Shell increases its dividend for the second time in six months following a beat

A logo at a Royal Dutch Shell Plc gas station in Rotterdam

A logo at a Royal Dutch Shell Plc gas station in Rotterdam

Royal Dutch Shell posted marginally better-than-expected first-quarter earnings on Thursday, despite the oil prices and increasing expectations of a rebound in fuel demand.

Shell also increased its dividend by about 4%, the second rise in six months, as the oil major continues to convince investors that its financial position has improved. It comes on the heels of Shell slashing its dividend for the first time since World War II last April.

For the three months ended March 31, the Anglo-Dutch group posted adjusted earnings of $3.2 billion. This compares to $2.9 billion a year ago and $393 million in the fourth quarter of 2020.

According to Refinitiv, analysts estimated first-quarter adjusted earnings of $3.1 billion.

Royal Dutch Shell CEO Ben van Beurden said in a statement that the company had started the year “strongly” and was “ideally placed to benefit from recovering demand.”

Over the first three months of the year, net debt decreased by $4 billion, dropping to $71.3 billion.

Shell confirmed that the major winter storm that engulfed Texas in February had an overall effect on first-quarter adjusted earnings of approximately $200 million. It had previously warned that this was likely to be the case in an April 7 update.

Shell’s shares are up more than 9% year to date, after plunging nearly 40% in 2020.

Shell cautioned in its second-quarter outlook that continued “massive volatility” in economic conditions would have a detrimental effect on the oil and gas industry. The energy behemoth stated that sales rates may be affected and that it could be forced to curb oil and/or gas output.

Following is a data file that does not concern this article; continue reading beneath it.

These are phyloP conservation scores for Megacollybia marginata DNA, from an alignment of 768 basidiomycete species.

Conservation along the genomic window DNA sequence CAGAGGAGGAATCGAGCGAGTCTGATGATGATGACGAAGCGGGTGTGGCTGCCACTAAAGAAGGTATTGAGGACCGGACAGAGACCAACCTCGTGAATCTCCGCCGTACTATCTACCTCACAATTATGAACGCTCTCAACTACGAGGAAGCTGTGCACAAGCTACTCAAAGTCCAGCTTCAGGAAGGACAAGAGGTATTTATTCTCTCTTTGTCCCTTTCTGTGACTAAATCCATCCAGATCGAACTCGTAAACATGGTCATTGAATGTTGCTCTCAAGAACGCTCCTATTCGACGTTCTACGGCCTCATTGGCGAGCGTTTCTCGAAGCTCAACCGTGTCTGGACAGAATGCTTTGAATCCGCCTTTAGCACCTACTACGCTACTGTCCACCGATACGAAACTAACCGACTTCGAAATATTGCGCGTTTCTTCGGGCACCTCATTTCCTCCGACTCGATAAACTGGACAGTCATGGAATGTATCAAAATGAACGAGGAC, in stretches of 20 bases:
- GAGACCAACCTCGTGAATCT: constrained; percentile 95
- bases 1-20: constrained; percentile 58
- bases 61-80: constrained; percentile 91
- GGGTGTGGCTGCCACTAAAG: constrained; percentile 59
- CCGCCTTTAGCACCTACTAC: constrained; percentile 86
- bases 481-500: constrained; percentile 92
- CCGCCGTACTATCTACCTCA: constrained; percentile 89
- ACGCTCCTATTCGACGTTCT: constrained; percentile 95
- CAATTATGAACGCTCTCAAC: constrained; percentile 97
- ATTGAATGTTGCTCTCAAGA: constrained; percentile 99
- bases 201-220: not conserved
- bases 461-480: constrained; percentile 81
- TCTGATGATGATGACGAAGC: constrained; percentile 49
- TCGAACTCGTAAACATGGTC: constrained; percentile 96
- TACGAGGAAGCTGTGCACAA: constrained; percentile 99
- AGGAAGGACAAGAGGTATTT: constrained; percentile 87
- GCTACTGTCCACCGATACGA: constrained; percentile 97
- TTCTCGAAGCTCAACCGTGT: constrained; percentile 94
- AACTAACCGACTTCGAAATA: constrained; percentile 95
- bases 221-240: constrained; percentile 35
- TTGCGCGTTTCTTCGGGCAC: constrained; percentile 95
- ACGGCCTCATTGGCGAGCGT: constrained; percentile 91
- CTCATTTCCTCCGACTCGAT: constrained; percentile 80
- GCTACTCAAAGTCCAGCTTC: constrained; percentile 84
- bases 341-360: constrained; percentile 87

“These interventions would almost certainly have a range of effects on our organizational and financial metrics,” Shell said.

Prices of crude oil

Last year, the oil and gas industry was thrown into a tailspin by the coronavirus pandemic, which coincided with a record fuel demand shock, plunging energy prices, unprecedented write-downs, and tens of thousands of job losses.

BP, the British oil giant, announced earlier this week that its first-quarter net profit had more than tripled, owing largely to “exceptional” gas marketing and trading output and higher commodity prices. It laid the groundwork for the energy giant to announce plans to begin repurchasing shares.

Oil prices have risen by about 30% since the start of the year, as optimism about a rebound in demand seems to have outweighed worries about the effects of increasing Covid-19 infections.

On Thursday morning, international benchmark Brent crude futures were trading at $67.66 a barrel, up about 0.6 percent for the day, while US West Texas Intermediate futures were trading at $64.24, up more than 0.5 percent.

OPEC and non-OPEC partners, a powerful producer alliance often referred to as OPEC+, reaffirmed strengthening market confidence this week by announcing intentions to maintain a phased easing of supply constraints in the coming months.

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